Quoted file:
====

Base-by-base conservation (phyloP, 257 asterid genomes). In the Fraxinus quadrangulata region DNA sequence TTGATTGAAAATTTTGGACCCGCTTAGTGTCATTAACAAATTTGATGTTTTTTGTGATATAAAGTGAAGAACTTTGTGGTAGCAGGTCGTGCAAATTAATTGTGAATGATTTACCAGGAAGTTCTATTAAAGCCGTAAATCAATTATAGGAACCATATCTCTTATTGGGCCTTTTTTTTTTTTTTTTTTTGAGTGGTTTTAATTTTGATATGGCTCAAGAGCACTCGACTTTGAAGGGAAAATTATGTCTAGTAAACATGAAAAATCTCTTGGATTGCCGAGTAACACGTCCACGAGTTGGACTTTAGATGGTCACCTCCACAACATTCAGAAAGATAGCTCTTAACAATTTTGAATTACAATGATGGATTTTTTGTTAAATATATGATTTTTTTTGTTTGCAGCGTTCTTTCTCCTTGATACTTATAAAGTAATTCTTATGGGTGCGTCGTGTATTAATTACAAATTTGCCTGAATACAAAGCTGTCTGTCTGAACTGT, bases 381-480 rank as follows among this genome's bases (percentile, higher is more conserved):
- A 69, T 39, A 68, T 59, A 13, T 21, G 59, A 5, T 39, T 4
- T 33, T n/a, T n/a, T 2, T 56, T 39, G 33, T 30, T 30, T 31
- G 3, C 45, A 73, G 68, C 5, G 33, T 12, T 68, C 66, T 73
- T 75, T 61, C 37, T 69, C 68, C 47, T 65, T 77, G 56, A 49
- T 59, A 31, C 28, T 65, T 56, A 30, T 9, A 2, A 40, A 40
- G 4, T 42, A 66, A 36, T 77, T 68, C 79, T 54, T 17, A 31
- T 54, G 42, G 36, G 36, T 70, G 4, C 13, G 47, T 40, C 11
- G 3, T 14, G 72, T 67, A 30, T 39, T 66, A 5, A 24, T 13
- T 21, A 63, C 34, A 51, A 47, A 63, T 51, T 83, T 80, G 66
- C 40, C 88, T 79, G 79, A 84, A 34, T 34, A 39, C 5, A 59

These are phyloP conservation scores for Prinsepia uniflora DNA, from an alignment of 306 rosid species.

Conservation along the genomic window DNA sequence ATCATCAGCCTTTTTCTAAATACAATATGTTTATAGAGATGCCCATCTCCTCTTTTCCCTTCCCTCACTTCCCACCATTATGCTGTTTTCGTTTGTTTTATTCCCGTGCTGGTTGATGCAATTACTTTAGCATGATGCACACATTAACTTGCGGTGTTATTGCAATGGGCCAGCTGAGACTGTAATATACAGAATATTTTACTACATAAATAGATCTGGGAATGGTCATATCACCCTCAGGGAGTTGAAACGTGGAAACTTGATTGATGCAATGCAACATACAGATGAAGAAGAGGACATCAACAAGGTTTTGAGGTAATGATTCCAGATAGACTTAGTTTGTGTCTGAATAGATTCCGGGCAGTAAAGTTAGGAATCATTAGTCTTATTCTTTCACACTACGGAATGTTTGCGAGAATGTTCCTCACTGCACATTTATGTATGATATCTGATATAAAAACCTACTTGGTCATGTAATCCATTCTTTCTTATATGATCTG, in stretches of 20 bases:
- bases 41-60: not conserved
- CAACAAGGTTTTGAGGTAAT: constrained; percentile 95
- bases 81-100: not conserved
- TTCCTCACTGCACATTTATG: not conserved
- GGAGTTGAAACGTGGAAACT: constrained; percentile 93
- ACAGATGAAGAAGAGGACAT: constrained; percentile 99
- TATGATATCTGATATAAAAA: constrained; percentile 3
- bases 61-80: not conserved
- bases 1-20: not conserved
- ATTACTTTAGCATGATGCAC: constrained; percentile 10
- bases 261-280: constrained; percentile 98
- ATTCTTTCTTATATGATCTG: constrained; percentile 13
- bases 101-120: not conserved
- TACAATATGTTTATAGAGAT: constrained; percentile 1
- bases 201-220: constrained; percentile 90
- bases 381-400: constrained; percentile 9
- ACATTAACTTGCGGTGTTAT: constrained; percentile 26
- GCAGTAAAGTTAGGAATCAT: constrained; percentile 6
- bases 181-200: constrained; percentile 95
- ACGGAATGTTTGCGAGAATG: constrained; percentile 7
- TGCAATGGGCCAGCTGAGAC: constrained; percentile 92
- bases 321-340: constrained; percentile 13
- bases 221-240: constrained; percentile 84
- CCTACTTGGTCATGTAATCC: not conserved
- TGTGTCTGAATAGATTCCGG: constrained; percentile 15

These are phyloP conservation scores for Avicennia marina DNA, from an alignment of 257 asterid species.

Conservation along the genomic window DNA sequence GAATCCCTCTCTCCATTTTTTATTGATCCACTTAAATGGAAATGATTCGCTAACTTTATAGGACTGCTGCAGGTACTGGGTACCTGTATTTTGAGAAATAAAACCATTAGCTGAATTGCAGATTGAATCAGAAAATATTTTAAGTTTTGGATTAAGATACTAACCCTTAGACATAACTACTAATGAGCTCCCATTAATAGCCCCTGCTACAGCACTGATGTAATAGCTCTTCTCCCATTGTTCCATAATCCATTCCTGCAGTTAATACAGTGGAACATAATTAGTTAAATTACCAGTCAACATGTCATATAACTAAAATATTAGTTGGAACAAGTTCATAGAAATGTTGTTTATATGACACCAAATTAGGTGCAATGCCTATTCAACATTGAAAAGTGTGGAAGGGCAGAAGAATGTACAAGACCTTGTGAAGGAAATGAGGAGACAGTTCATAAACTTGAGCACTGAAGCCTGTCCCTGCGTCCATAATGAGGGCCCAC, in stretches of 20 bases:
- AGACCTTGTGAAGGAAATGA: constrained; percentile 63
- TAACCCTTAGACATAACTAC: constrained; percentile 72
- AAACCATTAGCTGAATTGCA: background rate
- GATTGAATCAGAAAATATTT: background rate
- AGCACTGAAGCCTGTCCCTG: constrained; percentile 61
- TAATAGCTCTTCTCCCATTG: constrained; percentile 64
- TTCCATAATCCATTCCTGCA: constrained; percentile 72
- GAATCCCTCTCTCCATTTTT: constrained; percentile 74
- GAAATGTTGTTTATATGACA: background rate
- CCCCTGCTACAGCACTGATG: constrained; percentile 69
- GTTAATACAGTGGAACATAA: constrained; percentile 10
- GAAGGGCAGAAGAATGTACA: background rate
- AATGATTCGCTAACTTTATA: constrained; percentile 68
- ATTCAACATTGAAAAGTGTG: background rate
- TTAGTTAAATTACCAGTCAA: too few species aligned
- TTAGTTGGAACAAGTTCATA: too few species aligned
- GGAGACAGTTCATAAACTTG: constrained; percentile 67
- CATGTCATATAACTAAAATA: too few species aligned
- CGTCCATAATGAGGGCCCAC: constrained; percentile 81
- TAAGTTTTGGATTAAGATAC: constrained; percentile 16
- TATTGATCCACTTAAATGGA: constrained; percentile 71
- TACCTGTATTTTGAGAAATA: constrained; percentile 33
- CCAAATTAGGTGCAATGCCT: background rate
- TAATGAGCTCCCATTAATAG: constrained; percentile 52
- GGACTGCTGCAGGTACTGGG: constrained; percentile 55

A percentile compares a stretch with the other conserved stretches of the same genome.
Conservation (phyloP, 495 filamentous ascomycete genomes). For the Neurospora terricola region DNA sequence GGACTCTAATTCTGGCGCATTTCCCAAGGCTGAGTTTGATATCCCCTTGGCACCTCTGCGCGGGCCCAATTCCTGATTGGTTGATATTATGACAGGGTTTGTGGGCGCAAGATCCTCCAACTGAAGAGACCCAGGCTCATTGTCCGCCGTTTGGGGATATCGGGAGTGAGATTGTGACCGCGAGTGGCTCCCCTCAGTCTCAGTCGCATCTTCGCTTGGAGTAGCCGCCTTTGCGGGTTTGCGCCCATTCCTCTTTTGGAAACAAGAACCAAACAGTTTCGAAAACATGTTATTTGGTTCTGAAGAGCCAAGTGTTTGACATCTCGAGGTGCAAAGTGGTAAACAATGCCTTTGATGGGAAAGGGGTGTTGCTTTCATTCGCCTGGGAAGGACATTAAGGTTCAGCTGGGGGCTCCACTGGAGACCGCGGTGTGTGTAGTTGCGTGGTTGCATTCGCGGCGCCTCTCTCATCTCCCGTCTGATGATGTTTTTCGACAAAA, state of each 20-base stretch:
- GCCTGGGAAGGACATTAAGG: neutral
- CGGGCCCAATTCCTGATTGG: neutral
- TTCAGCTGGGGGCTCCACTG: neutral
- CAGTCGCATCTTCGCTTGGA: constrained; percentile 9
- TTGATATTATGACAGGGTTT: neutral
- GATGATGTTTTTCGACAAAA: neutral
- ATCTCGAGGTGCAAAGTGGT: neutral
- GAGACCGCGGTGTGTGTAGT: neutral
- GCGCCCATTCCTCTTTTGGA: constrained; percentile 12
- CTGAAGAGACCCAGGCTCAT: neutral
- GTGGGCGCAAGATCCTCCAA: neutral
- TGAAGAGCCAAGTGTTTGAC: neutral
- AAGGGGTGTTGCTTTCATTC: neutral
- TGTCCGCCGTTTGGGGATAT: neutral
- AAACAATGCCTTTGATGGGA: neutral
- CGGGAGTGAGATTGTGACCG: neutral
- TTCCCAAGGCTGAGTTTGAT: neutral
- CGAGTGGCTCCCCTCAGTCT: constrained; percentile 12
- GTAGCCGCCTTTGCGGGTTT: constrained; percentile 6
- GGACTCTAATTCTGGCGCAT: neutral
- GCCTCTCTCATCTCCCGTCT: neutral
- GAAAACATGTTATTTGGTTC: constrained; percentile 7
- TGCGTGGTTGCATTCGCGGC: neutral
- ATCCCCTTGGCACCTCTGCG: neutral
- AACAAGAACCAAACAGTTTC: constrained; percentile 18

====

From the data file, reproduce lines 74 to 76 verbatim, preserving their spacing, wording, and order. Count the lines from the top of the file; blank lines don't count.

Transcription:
- ATCTCGAGGTGCAAAGTGGT: neutral
- GAGACCGCGGTGTGTGTAGT: neutral
- GCGCCCATTCCTCTTTTGGA: constrained; percentile 12